Let’s talk about using Hill Sprints as our fat burning interval training workout.
The warm up
I would recommend a specific warm up set or two where you’re doing 50% or 75% rather than going full on into your first interval. So let’s imagine that I have done my bodyweight warm-up at a 50% interval and then a 75% interval, and now I am going to tackle this hill.
The great thing about the Hill Sprints is that it reduces the length of your stride. So when you are running flat, and you extend out that’s where people have problems with their hamstring causing injuries. But this way of training shortens your stride, and less impact with every step compared to flat running, and it’s hard. Hopefully, you can find a hill that can challenge you for 20, 30 even 45 seconds.
One thing I would like to mention is; don’t get too worried about having to sprint for 30 and recover for 60 and it takes you longer to walk down the hill. Don’t worry about it too much.
It’s great in theory, and I will talk about in theory what the best interval training is, but don’t get too worried about losing some of the amazing fat-burning benefits you get from interval training just because your hill takes a little bit to recover from.
How to start running your intervals
Start fairly close to the incline so you don’t have that overstraining problem causing hamstring injury. Once I am ready I am going to take on that hill by running up it and then walking down the hill.
Running for fat loss
It will take two or three time longer to walk down the hill. If you’re going for FAT LOSS alone, then turn around and go right back up to continue this for 6,8 or 10 intervals depending on how long it takes you to run up the hill, your fitness level, and goals.
If you haven’t run hill sprints in a long time, or you’re doing them for the first time, start off with doing only 4-5 sprints and see how the body responds the next couple of days. You can then progress from there.
After the first hill sprint session, you can add 1 or 2 rounds the next time you run them if you are recovering fine and that is how you can progress. For example, in your first week, you would do hill sprints twice a week and you would do 4-5 sprints. The following week, you could start doing 6-8 hill sprints twice a week. If you’re still recovering fine, then you could progress to doing them 3 times a week.
Even if you find yourself in top shape, you shouldn’t perform hill sprints more than 4 times a week. You certainly want to challenge yourself, but doing too much too fast can also lead to injuries as well.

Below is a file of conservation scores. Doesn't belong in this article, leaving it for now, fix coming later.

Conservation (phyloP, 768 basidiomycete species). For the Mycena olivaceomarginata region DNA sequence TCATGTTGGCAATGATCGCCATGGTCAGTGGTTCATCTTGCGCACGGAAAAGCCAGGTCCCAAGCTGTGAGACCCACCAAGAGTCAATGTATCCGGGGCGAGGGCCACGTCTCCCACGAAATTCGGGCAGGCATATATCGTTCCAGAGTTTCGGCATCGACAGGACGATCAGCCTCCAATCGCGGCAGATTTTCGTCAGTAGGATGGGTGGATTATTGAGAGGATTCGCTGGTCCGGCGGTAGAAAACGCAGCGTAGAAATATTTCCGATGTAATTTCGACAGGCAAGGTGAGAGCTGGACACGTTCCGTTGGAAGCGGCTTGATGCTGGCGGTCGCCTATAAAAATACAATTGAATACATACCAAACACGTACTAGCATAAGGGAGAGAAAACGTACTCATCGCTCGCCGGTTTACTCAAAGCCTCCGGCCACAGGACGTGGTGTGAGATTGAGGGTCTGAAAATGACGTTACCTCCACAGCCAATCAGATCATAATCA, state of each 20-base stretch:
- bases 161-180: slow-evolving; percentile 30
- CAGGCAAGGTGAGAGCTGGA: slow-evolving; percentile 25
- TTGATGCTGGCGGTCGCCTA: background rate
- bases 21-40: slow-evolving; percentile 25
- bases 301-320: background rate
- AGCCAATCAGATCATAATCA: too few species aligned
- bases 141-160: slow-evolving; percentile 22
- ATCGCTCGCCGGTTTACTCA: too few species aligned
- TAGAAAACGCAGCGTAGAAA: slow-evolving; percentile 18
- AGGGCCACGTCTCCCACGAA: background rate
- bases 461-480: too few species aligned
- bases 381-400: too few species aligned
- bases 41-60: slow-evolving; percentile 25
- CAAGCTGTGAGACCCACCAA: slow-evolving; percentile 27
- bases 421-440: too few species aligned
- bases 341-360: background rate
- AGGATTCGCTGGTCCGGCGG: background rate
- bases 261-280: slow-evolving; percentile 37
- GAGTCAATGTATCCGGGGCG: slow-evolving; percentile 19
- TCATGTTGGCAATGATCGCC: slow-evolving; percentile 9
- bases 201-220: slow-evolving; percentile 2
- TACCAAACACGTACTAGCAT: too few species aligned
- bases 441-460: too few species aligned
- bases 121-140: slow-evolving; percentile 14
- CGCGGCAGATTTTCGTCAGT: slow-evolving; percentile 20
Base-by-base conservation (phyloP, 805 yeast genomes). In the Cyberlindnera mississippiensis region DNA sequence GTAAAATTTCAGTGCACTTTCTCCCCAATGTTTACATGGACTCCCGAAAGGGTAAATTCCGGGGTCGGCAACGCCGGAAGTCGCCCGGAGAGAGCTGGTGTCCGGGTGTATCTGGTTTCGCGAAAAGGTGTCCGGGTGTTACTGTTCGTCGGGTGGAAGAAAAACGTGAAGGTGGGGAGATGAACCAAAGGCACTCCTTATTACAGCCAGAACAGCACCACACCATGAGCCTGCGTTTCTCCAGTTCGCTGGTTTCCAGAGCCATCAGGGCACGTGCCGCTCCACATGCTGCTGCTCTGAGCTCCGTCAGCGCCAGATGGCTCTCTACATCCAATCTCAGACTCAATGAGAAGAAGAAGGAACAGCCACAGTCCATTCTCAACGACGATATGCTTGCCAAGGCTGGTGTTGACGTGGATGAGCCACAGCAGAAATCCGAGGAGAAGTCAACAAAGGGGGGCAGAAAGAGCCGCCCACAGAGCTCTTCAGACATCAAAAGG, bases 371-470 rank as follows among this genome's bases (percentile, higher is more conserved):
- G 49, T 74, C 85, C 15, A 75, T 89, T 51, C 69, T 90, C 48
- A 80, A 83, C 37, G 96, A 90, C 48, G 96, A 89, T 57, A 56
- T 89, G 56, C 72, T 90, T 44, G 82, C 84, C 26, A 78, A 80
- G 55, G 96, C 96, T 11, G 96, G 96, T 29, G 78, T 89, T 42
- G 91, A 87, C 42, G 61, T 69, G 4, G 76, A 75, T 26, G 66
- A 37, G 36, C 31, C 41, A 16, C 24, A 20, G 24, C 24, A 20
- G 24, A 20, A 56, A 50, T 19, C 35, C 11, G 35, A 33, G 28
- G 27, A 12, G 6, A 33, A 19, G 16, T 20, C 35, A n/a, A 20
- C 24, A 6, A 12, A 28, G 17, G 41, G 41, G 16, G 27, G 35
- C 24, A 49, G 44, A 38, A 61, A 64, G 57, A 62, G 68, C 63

Measure your progress
A cool way to watch your progress is to bring a stopwatch or a gymboss to your hill sprints sessions. You can time yourself and see how long it takes you to do a certain amount of hill sprints. For example, let’s say you do 10 hill sprints on Monday, and it took you 13:25. Then next week, on Monday, you would perform 10 hill sprints and aim to knock them out in less time. It’s really cool to see yourself improving each week. You just need to make sure you know how far up the hill you went so you can get accurate results on your progress.
Another way to challenge yourself and burn fat with hill sprints is to mark how far up the hill you go. Then the following week, try to go a little further (another 10 yards is just an example).
You can time yourself of how long it takes you to do a certain number of hill sprints up to a certain point, and then record it. Then next week, try to go a little further on each hill sprint, but in the same amount of time. For example, you could go 30 yards 8 times. Then next week, try to go 35 yards 8 times in the same amount of time. You can make up the difference in the hill sprints, recovery time, or even both.
When you first start doing hill sprints, you will probably find yourself doing the last few sprints much slower than your first couple of hill sprints. That’s perfectly fine and that is actually normal. As you get more conditioned, you will find those times getting closer to each other.
Bonus tips to get better at hill sprints:
- Try not to let the arms cross your body and focus on keeping your arms just going forward and back (not across), with a 90 degree bend.
- Keep the shoulders back, while keeping the chest up. One of the tendencies is to tense up your shoulders. Try to avoid doing that.
- Keep what’s called an “open hand” stance when doing hill sprints. In other words, don’t clench your fists but keep your hands open.
Burn fat with hill sprints and never, EVER give up.